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Transcribing Interviews 101.1

Transcribing Homework 101.1

There were the days of “Pitman or Gregg,” not documentary makers, but transcribing styles that secretaries used heavily back in the day. Ask your Mom. Today, if you have a couple of bucks to go with making a documentary, then you could be okay. All you have to do is send a copy of your footage to transcribers and pay the rate by word, by line, by paragraph, by page, or by job.

If you are funded or are working for a company, then that is all part of their budget. But, if you are working from your own pocket or your parents’ pockets, then what can you do? You can do it yourself and do your own homework.

I recently introduced a friend of mine to a DVD stand-alone recorder. What that means is that it is not attached to the computer, but next to the television. The DVD recorder is now taking the place of the VCR deck.  So it stands alone next to the television, but not in my house, because it has 8 cousins around it (tuner, cassette player etc.)

Let’s say you shoot a 45 minute interview, and you are using tape. (If you use a tapeless camera, then it is a different flow.) You may have your own editing equipment and come home and capture it and watch it being captured like I do after a shoot. Sometimes I don’t; sometimes I do a spot check. Now you have the opportunity to watch it over and over from your computer, in your computer chair. The time code is there.

Now suppose you don’t own the camera and you have to take it back the next day. Or if you don’t have editing equipment of your own and you are looking for somebody to do that for you. It is a good idea to use an editor. (See “Finding an Editor” article on Badwest.org.) They have the expertise that you may need.


The assumption here is that you have no editing system, and no camera. So the thing that I like to do is plug the camera’s video outputs to the DVD video inputs and the DVD output to the input of the television. Put the television on the right channel; tell the DVD that there is a signal coming into it through input #1 or #2. That is the easy part.

Documentation is a Must

As for the camera, you have to go into the menu most of the time — well, all of the time today with the new cameras. You look for the video section in the menu. (I can’t help you here; menus are all over the place.) You should have the manual with you. Never rent or borrow a camera without the manual or other documentation in the bag. That can be a life-saver if the person before you tweaked and tinkered with the menu inputs. Sometimes you have to find the reset button, and send everything back to the factory settings.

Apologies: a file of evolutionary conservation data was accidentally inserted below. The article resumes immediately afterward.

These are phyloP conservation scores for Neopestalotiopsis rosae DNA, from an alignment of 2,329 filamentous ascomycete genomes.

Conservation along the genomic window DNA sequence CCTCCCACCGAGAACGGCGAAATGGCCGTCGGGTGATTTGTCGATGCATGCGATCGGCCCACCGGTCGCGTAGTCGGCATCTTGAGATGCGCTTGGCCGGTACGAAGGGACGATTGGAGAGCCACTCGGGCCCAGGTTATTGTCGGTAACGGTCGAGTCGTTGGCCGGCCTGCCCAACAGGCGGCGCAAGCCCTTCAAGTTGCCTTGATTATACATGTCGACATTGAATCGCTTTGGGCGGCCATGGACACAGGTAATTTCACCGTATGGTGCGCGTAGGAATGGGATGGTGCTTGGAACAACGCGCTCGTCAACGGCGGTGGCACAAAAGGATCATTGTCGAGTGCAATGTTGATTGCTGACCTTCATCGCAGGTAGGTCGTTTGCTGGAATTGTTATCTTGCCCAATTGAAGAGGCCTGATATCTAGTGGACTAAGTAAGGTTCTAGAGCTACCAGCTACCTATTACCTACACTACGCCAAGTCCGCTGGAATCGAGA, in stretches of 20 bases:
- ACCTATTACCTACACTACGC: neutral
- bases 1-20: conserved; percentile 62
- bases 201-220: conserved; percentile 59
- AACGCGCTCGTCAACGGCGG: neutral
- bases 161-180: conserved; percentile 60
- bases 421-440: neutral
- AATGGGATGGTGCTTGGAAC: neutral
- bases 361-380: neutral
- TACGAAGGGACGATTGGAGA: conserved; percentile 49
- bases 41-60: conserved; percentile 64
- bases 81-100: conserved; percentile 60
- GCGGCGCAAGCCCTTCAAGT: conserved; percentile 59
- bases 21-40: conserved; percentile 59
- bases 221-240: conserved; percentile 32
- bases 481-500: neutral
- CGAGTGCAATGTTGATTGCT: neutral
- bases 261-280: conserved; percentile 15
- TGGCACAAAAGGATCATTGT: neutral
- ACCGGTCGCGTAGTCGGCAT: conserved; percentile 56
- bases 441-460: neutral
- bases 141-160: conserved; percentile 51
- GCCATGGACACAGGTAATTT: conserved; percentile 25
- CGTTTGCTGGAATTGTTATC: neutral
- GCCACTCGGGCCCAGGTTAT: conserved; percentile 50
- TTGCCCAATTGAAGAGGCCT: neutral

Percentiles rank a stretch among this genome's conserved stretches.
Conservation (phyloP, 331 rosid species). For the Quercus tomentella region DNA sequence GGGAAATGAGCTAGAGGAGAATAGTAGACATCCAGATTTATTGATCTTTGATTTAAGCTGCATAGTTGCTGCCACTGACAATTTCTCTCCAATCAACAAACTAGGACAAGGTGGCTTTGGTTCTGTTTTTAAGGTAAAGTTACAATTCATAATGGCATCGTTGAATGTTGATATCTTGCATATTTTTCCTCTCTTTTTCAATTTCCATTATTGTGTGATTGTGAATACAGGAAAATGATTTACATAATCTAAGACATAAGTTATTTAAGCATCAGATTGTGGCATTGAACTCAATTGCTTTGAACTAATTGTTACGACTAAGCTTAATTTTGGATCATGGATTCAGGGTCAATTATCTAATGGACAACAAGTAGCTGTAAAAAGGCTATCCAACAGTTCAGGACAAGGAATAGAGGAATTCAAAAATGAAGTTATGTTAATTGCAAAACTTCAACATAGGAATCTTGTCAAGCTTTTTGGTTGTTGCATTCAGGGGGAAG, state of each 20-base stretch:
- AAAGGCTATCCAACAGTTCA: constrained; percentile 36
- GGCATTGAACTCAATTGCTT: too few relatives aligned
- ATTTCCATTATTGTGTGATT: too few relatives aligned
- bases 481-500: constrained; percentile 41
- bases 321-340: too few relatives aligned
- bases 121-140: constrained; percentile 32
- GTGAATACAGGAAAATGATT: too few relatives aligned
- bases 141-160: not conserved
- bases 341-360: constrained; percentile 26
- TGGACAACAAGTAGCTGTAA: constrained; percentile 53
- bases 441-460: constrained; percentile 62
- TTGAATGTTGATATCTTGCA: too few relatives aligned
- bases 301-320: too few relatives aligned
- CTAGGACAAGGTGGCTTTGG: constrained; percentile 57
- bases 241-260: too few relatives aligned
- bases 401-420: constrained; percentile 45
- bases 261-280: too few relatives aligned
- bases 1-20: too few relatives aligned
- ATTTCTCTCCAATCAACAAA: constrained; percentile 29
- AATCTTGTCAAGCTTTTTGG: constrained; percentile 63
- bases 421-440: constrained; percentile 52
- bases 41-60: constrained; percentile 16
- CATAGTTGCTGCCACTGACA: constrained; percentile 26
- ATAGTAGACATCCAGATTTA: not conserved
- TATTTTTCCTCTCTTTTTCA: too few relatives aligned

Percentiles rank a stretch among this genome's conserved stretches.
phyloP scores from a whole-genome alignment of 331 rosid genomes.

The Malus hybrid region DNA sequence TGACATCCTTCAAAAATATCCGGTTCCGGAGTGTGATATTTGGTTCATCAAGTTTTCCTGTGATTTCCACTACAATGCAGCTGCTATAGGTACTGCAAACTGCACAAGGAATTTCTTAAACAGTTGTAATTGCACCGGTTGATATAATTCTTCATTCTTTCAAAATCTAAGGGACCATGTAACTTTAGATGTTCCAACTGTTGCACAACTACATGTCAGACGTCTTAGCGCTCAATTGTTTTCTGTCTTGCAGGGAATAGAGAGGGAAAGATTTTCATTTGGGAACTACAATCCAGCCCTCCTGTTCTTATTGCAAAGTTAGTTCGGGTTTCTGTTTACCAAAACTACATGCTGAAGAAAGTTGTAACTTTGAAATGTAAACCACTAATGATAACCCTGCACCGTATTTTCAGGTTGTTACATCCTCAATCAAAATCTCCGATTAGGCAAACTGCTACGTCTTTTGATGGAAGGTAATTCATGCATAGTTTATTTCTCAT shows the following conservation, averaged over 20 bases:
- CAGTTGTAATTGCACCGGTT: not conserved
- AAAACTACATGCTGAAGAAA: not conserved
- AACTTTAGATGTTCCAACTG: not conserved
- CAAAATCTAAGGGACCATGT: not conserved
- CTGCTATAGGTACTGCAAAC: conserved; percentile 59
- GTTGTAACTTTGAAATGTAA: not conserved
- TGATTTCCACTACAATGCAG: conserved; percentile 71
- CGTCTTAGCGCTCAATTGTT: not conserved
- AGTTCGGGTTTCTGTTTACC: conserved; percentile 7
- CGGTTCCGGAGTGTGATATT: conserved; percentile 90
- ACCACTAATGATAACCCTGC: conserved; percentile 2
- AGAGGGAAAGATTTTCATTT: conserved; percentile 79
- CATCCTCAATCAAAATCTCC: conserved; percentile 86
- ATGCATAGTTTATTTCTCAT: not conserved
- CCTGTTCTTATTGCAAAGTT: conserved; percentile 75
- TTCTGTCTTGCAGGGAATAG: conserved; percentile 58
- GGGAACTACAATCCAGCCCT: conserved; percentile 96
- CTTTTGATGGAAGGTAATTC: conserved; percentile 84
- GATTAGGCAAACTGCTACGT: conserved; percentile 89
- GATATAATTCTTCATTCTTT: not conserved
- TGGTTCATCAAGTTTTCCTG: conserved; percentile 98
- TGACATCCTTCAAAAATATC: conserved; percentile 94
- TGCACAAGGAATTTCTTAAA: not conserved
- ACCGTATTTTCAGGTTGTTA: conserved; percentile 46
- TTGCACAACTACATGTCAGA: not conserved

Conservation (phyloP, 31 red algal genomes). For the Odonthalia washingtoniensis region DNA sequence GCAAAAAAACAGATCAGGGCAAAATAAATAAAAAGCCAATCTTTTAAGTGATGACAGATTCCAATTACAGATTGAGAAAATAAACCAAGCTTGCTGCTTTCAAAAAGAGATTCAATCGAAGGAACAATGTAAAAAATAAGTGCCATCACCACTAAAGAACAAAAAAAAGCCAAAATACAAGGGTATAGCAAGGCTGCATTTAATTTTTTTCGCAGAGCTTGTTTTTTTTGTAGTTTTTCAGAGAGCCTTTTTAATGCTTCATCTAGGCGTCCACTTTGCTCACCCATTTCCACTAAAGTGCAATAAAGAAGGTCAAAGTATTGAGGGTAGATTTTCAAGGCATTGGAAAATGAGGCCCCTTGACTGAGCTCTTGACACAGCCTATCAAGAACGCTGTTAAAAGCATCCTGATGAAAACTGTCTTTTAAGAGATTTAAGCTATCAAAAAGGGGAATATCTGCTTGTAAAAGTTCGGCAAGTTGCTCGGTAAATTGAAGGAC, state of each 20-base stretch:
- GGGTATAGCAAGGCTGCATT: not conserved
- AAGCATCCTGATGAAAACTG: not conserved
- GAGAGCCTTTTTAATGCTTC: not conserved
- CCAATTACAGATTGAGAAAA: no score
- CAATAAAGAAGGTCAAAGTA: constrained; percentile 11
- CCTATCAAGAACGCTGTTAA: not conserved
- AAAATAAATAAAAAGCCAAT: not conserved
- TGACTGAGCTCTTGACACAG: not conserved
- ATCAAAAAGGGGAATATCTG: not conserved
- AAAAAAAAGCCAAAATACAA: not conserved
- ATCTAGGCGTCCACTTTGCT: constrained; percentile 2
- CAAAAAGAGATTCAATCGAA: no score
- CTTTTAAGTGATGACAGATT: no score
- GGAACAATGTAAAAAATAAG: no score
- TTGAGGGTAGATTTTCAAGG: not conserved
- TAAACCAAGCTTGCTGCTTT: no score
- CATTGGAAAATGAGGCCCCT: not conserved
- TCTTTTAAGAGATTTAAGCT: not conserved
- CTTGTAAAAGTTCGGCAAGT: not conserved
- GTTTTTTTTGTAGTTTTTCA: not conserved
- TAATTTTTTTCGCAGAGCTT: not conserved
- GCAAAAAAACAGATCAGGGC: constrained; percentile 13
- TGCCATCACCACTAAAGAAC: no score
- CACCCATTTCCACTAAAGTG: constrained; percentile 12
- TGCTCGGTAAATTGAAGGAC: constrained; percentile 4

Now that you have found the right menu button for sending the video signal to the DVD/television, remember the television is seeing what the DVD is recording. You have an opportunity here to send the camera’s screen display with the running time code to the television. That may require a little fiddling about in the menu video area. But once you get it, then you are ready to go.

If you record the time code from the tape in the camera onto the DVD, then you will know where everything on the tape is in terms of time. She/he says this at; 23:07 and ends at 24:35. Now you will be able to tell your editor what is where and where is what. Not bad.

When everything is working, you will see the display on the television. The tape in the camera has been rewound to the beginning, and you have a disk in the DVD recorder Then hit record on the DVD, let it run for five seconds, and hit play on the camera. So when you reach the end of the interview press the stop button. Don’t forget to finalize the DVD or you can’t play it anywhere else except in the same style DVD recorder. Label your DVD to match what is on your interview tape.

Pencil and Paper vs. Laptop

What I like to do is get my “legal pad, and my favorite beverage. Some of you will be using your laptops, I guess. I pop in the DVD and stretch out on the couch and hit play. The idea is to write down what the person you interviewed is saying, (Or describe b-roll) (what is b-roll?) for time’s sake. You don’t have to write your questions down unless you want to.

I always try to write down word-for-word, but most of the time I will “paraphrase” what they are saying. I will be the only to one see this transcription, as I edited my own productions. I have it like that. On the left hand side of my legal pad I put the time code that is on the screen, so that everything matches. (On some cameras you can minimize what’s on the display.) If I miss something, I just pause and go back. So once I’m done, I will come back on another day, watch it all over again to check my time code and when they speak, and to get the gist of what is being said in this DVD of the tape. Learn your footage

This could be the poor man’s (or woman’s) version of doing this. If you are working for somebody, you will have to be more precise in wording and time coding, because of time limits and exactly how long something (a statement) is going to be. Or if you are lucky, it will go out to a transcriber and you will get it printed out for you. Sweet!

The nice thing about transcribed work is that you can cut out the parts you want and lay them end-to-end and you got your documentary coming to life right in front of you. This is a time-saver when you are in an editing room; you and your editor have a map to sort of work with, and things can go a lot faster. This is because you did your homework.

Need a transcriber email us.

That is all.

Andre Campbell

139 West Productions

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